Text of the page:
Jeffrey’s infection worsened. Before counting, he counted 200 citizens, and only those showed up. Most of the pain was in her rectum, which she told her doctor was “like a fiery rusty saw going off in my ass 24 hours a day.”
“I actually stuck my finger in to see what was going on,” Jeffrey said. “It felt like a bag of pearls, like a hard, round, very painful thing. I have never felt anything like it.’
To try to ease the severe pain in his anus, Jeffrey tried lidocaine gel, an over-the-counter local anesthetic found in some hemorrhoid creams, but it only made it worse.
“I tried it once and I was like, ‘Fuck it!’ I said,” he said. “Putting it on hurt more than it had any effect.”
(Remember that products containing lidocaine should be used with caution and only in relatively small amounts. Using too much can affect organs such as the brain or heart.)
Geoffrey was so relieved to be on his stomach, but he said it only worked for so long because he eventually had to sit up. He lives in an apartment with his partner, but they have been isolated. Her partner was tested twice, both times negative. Jeffrey hadn’t left his bedroom in weeks. He continues to work remotely while waiting for his final injuries to finally heal.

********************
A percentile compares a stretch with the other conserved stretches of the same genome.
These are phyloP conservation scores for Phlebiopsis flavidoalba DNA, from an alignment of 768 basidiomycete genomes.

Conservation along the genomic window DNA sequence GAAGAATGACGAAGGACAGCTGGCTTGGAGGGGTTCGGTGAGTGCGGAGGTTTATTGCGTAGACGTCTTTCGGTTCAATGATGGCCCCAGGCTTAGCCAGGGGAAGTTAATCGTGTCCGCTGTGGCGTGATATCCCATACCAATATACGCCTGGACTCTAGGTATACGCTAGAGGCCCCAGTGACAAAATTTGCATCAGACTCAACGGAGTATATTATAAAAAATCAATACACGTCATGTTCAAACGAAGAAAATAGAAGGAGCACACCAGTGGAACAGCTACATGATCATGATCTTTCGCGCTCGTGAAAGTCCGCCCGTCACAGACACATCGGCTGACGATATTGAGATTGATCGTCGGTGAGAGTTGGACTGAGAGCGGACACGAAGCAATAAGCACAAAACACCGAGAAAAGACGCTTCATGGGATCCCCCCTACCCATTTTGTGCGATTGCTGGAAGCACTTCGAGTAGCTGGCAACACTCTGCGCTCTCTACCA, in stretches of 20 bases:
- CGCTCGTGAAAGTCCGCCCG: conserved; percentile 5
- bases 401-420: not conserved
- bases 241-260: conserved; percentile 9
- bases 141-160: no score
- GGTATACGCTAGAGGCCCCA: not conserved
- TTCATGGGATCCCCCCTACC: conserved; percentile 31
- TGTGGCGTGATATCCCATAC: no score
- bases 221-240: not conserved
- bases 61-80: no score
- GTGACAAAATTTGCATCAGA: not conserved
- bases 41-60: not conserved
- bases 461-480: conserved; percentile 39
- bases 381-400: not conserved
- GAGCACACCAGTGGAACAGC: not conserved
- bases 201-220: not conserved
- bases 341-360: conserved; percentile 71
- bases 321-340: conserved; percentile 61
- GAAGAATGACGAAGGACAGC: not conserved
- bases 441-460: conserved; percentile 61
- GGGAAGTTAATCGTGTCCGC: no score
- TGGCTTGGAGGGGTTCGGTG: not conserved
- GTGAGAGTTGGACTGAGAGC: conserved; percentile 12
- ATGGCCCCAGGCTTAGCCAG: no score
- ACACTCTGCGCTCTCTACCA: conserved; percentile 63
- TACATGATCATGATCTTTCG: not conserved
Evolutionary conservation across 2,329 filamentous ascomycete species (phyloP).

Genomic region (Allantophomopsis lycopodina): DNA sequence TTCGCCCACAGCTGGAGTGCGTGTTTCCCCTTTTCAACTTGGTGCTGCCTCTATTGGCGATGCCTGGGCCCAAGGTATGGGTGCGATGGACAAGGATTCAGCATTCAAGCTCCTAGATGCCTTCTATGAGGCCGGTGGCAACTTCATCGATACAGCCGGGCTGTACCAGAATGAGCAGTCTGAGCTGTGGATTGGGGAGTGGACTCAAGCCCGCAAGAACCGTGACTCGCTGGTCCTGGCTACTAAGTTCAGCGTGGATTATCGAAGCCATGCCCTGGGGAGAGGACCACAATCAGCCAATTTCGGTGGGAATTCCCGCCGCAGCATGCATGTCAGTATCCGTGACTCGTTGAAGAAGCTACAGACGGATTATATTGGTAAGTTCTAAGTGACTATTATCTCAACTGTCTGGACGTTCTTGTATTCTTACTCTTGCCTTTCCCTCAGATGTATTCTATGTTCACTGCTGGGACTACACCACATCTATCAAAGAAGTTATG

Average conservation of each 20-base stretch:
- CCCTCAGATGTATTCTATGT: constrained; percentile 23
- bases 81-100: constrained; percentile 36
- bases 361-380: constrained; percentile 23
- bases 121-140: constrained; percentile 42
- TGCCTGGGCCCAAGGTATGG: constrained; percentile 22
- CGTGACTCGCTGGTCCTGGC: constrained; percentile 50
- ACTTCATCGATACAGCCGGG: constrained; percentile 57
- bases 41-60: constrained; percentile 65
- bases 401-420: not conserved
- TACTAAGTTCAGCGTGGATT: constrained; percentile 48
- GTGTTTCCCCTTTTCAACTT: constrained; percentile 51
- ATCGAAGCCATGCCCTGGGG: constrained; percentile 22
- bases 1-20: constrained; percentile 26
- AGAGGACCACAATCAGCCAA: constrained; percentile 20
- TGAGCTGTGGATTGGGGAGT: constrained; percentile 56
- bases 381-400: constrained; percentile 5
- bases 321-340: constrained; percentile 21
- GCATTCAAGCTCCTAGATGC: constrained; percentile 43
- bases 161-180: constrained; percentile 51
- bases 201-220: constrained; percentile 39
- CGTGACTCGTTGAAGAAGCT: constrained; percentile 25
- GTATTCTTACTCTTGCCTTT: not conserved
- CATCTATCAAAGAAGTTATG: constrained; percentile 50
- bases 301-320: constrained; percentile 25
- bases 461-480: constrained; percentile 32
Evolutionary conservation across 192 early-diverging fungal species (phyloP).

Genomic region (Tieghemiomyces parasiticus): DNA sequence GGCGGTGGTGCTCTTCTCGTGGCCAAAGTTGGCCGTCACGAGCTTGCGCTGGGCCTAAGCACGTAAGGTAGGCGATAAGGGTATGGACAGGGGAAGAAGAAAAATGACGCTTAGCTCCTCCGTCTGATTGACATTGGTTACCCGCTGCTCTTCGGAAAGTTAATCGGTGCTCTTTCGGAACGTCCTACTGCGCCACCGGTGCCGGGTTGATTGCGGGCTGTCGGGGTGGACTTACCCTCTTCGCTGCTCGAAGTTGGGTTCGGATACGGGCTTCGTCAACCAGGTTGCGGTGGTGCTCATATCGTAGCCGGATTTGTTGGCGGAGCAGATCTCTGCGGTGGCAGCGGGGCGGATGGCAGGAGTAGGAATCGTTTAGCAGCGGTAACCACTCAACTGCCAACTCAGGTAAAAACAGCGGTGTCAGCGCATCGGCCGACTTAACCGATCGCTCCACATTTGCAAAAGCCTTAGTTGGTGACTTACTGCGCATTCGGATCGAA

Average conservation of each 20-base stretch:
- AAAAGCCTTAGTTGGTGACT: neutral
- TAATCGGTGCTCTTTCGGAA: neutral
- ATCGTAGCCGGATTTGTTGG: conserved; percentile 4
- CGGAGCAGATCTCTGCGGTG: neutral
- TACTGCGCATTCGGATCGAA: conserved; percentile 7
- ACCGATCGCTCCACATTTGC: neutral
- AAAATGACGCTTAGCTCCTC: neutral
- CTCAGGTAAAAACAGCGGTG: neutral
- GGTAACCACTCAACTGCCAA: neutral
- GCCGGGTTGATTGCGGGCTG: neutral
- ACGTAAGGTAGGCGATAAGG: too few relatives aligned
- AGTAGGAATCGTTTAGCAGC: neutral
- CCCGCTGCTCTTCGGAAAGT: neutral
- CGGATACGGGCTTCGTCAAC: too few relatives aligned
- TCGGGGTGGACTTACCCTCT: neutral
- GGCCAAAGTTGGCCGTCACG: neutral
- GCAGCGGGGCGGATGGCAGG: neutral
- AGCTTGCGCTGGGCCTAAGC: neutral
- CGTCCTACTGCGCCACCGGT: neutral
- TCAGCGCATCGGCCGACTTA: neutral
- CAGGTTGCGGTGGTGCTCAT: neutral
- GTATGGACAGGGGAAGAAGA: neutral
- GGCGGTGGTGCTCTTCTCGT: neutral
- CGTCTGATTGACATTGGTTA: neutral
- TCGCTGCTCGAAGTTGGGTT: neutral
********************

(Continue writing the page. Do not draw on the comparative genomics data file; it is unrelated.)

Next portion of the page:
“Who knows all this?” he said. “The only thing that really works to make it go away is time.”
Time – and perhaps pharmaceuticals. Jeffrey’s doctor prescribed hydrocodone and an experimental antiviral drug, Tpoxx, to treat the illness. According to Jeffrey, the hydrocodone took his pain “8 out of 10.”
Other topicals include hydrogen peroxide and a Native American smallpox remedy called Sarracenia purpurea. None of the medical experts we spoke to knew anything about Sarracenia purpurea, but all cautioned against using hydrogen peroxide for monkeypox, especially Donald Nardelli, a registered nurse who has treated more than 45 cases at Pittsburgh’s Central Outreach Health Center.
“Using an abrasive solution like hydrogen peroxide can irritate these wounds and leave them open, and I don’t think that’s our best option,” Nardelli said. “If we allow the wound to dry out, we see healing from the inside.”
Most importantly, never, ever touch your eyes after touching your sores.
“You can actually get the virus into your eyes and have serious problems,” Cummins said.
Monkeypox ophthalmic infections can cause conjunctivitis, eyelid swelling, and in some cases blindness.
Warm sitz baths or cool cloth compresses may help